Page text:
Go baby, go: Second first words

words / Sunday, February 5th, 2012

Newborn is still teasing us with whether his sounds are words. Don’t get me wrong, he has means of communication. He has his vigorous shouting and pointing, an ability to vote with his feet and either stomp off (from any situation he dislikes) or stand up (in his high-chair and change the dynamics of mealtimes). And his keen penchant for throwing things (in temper or exuberance) or screaming at will is serving him well in getting what he wants. But I feel on the end of a long game, as he articulates on occasion as if to tease me and sound me out.

It is hard to tell if all his momentary flashes – boo, ball, yum, look, NO, Spider-boy, more, yeah – prove his understanding and ability or are merely echoes of what he hears, tongue experiments sent to try us. Some are real. His mummy, daddy, bye bye, uh-oh and hiya have been clear enough for a while, said in context, obviously meant. But his new word, baby, is far more problematic. I’ve noted before this was Spider-boy’s first word, said brightly and proudly to his own reflection.

I was so excited when Spider-boy first spoke, not least because of the amazing moment where we realised the hidden obvious. The sound of that first word was the first time we heard his voice. A voice we’d learn to love. One that would question, whine, tempt, affirm, joke, cajole, comfort all foreshadowed by those first two syllables.

Newborn of course says it differently. His voice has a different sound*: more sputtery, underscored with a squeak of excitement and weeziness, not least as he is always on the move. He says baby to the mirror, but is also pointing at his belly, and then the glass as if he’s having a moment of pure cognition and doubt at the same time – which is which? who is leading who? which is the ‘baby’. He’s the same with photos. Finger smudging images of himself and his brother, and roaring with laughter at the strangeness of a him which is not him, and the witchcraft of the reflection allowing him to play with his body and his image.

He also uses it for dollies too, especially plastic dollies which are newborn looking with wrinkles and ‘bits’. At an appointment with a sleep psychologist he insisted (by pointing and shouting ‘Uh’ and discarding anything else offered) on two dolls. I’ve seen him point at dolls before, and, of course, bite and throw them adding them to his plastic arsenal of Megablocs and balls. But as the session started he did something new: he carried them across the appointment room to a sofa and lay them down, as if putting them to bed. Sensing the enchantment spilling from me and the health professional at this precocious display he patted them, smiled and stood back, before grabbing both babies and smashing them in to the floor.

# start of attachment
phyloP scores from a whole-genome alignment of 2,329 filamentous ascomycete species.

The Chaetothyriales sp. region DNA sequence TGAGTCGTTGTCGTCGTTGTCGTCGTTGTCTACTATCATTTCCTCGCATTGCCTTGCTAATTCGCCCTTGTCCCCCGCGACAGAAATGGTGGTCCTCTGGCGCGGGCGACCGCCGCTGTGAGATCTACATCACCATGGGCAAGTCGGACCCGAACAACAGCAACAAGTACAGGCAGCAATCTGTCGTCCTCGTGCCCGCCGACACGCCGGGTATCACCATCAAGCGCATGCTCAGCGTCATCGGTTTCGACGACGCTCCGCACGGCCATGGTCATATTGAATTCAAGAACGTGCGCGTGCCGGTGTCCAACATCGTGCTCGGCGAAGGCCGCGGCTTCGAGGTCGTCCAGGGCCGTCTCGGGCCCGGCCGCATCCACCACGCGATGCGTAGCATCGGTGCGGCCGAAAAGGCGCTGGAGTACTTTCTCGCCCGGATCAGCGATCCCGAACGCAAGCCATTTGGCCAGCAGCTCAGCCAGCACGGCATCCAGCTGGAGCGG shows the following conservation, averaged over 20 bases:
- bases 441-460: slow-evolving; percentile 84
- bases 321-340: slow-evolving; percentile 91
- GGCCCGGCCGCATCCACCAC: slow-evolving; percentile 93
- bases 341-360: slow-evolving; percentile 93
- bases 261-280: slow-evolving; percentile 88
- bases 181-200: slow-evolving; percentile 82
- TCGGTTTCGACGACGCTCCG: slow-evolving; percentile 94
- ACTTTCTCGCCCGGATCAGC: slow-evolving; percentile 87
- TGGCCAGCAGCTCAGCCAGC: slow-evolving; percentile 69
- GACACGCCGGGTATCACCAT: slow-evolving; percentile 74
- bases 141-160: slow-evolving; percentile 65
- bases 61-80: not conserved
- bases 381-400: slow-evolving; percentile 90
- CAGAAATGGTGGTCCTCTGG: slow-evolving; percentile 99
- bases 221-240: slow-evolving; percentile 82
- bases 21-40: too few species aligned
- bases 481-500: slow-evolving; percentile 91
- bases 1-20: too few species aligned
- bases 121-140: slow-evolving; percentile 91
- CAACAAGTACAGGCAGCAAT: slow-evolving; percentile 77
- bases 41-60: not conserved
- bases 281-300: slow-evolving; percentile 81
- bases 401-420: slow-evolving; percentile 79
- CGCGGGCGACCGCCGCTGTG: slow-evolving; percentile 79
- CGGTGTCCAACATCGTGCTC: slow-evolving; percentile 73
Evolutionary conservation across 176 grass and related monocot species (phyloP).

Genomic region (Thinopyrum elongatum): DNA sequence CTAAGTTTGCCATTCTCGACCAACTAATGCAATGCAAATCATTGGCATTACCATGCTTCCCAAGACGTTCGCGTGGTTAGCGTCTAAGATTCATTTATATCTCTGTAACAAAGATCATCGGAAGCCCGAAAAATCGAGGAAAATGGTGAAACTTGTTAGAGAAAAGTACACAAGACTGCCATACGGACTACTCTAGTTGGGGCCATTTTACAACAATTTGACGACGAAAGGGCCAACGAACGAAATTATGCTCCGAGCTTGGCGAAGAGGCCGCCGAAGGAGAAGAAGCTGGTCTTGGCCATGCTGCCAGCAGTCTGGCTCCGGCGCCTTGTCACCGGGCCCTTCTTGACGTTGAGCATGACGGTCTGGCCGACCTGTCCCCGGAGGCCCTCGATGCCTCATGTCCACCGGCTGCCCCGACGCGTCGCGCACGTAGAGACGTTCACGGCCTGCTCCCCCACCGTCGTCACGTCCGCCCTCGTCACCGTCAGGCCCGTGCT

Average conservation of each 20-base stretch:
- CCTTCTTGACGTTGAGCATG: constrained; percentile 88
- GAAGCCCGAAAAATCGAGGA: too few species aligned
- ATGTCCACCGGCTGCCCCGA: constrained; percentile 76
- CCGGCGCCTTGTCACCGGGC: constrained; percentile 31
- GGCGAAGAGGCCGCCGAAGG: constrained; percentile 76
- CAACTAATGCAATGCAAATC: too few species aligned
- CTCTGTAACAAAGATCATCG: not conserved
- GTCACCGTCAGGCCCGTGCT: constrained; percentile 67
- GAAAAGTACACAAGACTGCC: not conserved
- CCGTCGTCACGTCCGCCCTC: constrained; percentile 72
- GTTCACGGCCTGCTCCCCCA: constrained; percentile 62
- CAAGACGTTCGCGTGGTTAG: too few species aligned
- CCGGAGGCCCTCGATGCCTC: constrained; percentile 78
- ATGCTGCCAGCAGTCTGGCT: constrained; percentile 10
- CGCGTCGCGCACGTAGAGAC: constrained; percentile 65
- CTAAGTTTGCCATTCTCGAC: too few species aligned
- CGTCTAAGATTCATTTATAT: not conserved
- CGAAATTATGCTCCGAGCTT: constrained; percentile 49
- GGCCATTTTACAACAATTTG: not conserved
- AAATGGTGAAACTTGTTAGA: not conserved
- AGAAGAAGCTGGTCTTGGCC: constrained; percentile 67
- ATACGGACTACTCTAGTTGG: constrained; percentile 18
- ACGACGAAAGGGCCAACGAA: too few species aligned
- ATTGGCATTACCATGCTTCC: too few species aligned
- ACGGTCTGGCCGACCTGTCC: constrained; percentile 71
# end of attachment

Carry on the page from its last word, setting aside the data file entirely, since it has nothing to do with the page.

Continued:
He ferociously set to on these anatomically correct ‘behbehs’ so fast I started flustering out loud and blurted:

‘We’ve never hit him. We don’t hit him. However annoying he is when he doesn’t sleep we don’t do that. I’ve never seen him do that. HE’S NEVER DONE THAT BEFORE’.

I mean seriously, he’s chewed quite forcefully on his Happyland caveman baby but never gone into attack mode. I mention the incident though, not just to show that like his brother he’s happy to humiliate me, but because it fascinates me that he’s wrestling with something his brother was so comfortable with – his identity as a baby and his transition away from that to something older and more capable and no longer nearly so scrawny and scrunched up. Is this what happens when you are at the bottom of the family tree, the youngest and possibly, probably, the last baby in your house?

Perhaps I’m being a deluded and scantily read old Freudian but it fills me with questions (and slightly uncomfortable answers) about how and why he is embracing and rejecting his infant self.

Does he sense that he may always be the baby, however much he grows, and resent it?

Can he tell I’d like another baby but I probably won’t have one and sense the babying of him, for his entire life, which could come from that?

Has he guessed that for Mr Thatwoman and I any other child is at best a hint or wisp of a family life we once imagined but probably won’t engage with?

Does he understand me when I talk about how much I love babies, and loved him, even scrawny and new, hell especially scrawny and new, and note to himself that he no longer looks like that?

We’ve bought him two dollies so he can act it out for himself.

*another surprise for us demonstrating the terrible pitfalls of second time parenting: assuming always the second follows the first is a rookie error, why would he have the same voice?

3 Replies to “Go baby, go: Second first words”

  1. I entered this into Sleep is for the Weak's writing workshop, which is back (hooray) for the new year and, fortuitously, had the theme of 'second' so I didn't need to write a new post. Thank you Josie.

Leave a Reply

Your email address will not be published. Required fields are marked *